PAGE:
Tuesday, 30 November 2010

Facing the Winter Naked

Goat Willow and Japanese Beauty Berries in a ceramic container.
Abstract freestyle.

The days have turned cold - much colder than usual in November. Plants are withering. Flowers are gone. Still winter can be a good season for ikebana. The trees are bare and the branches have to face winter naked. On the bright side, all the straight and curved lines of the tree branches are clearly visible against the sky when there are no leaves to cover them. At last we can see them as they are, and in all their variety.

The founder of the Sogetsu school, Sofu Teshigahara has said this about branches and lines:

"Branches consist mainly of lines, both necessary and superfluous.
In order to emphasize the necessary lines,
you have to discard all the superfluous and conflicting ones."

"One should study how to contrast the sense of stillness with movement
using a combination of curved and straight lines."

Honeysuckle and Trumpet Lily in a lacquered wooden vase.

In the winter, when branches aren't that easy to bend, one will have to cooperate with the material and chose carefully what parts to use. The two arrangements in this post are variations on the theme "intertwining". In the first I have used Goat Willow branches, straight and slightly curved lines. The thin branches are fixed by sticking them through splits in the thicker ones (the intertwining). The second arrangement has a more naturalistic form and uses strongly curved lines. Vines of Honeysuckle are intertwined into a swirling three dimensional shape. The wooden vase has straight lines that contrast the curved ones.

Quotations from:

Kadensho: The book of flowers
by Sofu Teshigahara
Sogetsu Shuppan, Tokyo, 1979

Monday, 29 November 2010

More Water

Many people have liked my clear water ikebana with four glass cube vases and an Amaryllis, that I posted earlier this month. So I thought it only fair to post the arrangement that was the inspiration behind it.

This Japanese maple arrangement is by the ikebana artist Naoki Sasaki. It's pictured in his latest book "Japanese Contemporary Floral Art" that can be bought from Amazon. It's a great book with many stunning designs, and the price has been reduced. This would make a wonderful Christmas gift for someone interested in flowers.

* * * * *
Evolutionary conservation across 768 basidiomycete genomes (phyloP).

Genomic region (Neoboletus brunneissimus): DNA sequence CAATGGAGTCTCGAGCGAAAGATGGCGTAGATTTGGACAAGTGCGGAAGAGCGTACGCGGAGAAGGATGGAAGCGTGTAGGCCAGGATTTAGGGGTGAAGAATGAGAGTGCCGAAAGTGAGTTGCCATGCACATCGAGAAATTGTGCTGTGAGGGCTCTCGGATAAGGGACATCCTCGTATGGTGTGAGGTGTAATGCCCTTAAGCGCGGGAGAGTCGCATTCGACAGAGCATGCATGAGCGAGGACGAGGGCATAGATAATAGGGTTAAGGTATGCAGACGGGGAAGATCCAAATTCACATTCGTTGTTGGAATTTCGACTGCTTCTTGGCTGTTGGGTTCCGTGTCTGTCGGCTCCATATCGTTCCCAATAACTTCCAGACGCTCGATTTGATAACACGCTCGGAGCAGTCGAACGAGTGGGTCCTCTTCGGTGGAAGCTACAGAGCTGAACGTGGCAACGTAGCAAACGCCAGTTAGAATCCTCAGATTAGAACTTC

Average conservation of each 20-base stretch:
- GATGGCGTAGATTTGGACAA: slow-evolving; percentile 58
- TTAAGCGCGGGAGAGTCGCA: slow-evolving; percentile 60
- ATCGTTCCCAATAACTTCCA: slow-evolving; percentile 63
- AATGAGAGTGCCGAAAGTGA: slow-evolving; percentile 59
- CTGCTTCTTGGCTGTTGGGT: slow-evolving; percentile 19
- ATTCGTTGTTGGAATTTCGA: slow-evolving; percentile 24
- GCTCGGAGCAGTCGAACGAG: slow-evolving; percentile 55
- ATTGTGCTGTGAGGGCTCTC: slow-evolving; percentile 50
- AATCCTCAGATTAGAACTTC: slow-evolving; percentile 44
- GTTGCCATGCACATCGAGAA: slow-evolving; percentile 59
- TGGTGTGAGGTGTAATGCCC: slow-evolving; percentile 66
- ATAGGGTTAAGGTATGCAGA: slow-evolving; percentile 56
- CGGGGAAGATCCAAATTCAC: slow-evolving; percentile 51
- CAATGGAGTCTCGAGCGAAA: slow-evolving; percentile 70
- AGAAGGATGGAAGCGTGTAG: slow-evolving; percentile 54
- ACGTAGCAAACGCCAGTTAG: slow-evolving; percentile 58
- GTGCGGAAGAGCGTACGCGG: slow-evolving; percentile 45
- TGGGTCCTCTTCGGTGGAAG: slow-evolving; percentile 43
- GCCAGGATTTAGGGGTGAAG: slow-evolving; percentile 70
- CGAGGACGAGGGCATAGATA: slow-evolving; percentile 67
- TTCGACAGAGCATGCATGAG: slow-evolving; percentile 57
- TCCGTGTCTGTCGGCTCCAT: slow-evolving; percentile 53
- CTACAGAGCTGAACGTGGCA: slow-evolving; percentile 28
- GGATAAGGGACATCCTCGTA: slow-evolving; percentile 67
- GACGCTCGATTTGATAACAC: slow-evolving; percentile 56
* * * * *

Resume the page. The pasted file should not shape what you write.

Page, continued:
Friday, 26 November 2010

Ikebana + Bass Performance

Have a look at this video - improvised bass music and ikebana creations in Japanese ceramics. Now that's an innovative and original concept! I love the way the clipping sound from the ikebana scissors becomes part of the music.

The live performance concept "Utsurawa-ba", consisting of ikebana artist So-sen Imai and bass player Koyu, has become a monthly happening in trendy Tokyo bars. The vessels by contemporary Japanese artists are selected by Kenshin Sato of the Utsuwa Kenshin gallery - a new artist is featured in each performance.

The focus on vessels as starting point of the arrangements is typical of traditional ikebana philosophy. There must always be a sense of harmony between vase, flower materials and surrounding. So-sen Imai is an ikebana master of the Ryusei-ha school, who have made collaborative live ikebana performances with DJs, dancers and musicians his trademark. You can follow him on his blog or at Myspace, and he also has a website in English.

Monday, 15 November 2010

Stylized Gestures

One thing that fascinates me about traditional Japanese culture is the thoroughness - the focus on the details. I've been writing in earlier posts about practicing ikebana as a flower ceremony with a set of rules for how to move. It's similar to tea ceremony in the movements and is still practiced by some traditional ikebana schools.

I found this video on YouTube and decided to post it on the blog because of the gestures of the kadoka, the ikebana artist, as she creates a traditional Seika arrangement in what looks like a bamboo vase. The school is Saga Goryu, an ikebana school that goes back to the Emperor Saga in the 9th century and the style of flower arrangement that is said to have been created by him.

The motto of Saga Goryu is "to unite flowers and religion". The students practices a ceremony of floral tribute to Buddah. Notice the stylized gestures and movements of the ikebana artist in the video as she takes out her fan from the kimono belt, bows, and dries off the vase. Since this is a demonstration in front of a public the branches are prepaired, cut and bended in advance. Fortunately you can see some of the bending in the video as well. At the end the assistant also bows, takes her fan out, and carries the ikebana vase to the tokonoma alcove.

Monday, 1 November 2010

Water: Reflecting Heaven

Clear water arrangement with Amaryllis.
Abstract freestyle.

Water is refreshing and calming. The surface reflects the sky in all its changes.

Clear water arrangements are cooling an full of life. The dark bottom arrangement creates a mystic darkness - the eyes are drawn towards the bottom of a deep pond. The arrangement with bridge is a special style that invites you to leave your safe surroundings and walk across the water into a mysterious world.

Dark bottom water arrangement. Bergenia leaf, yellow rose and black sand.
Naturalistic freestyle.

Arrangement with bridge. Abstract freestyle.
Iris leaves and Amaryllis.

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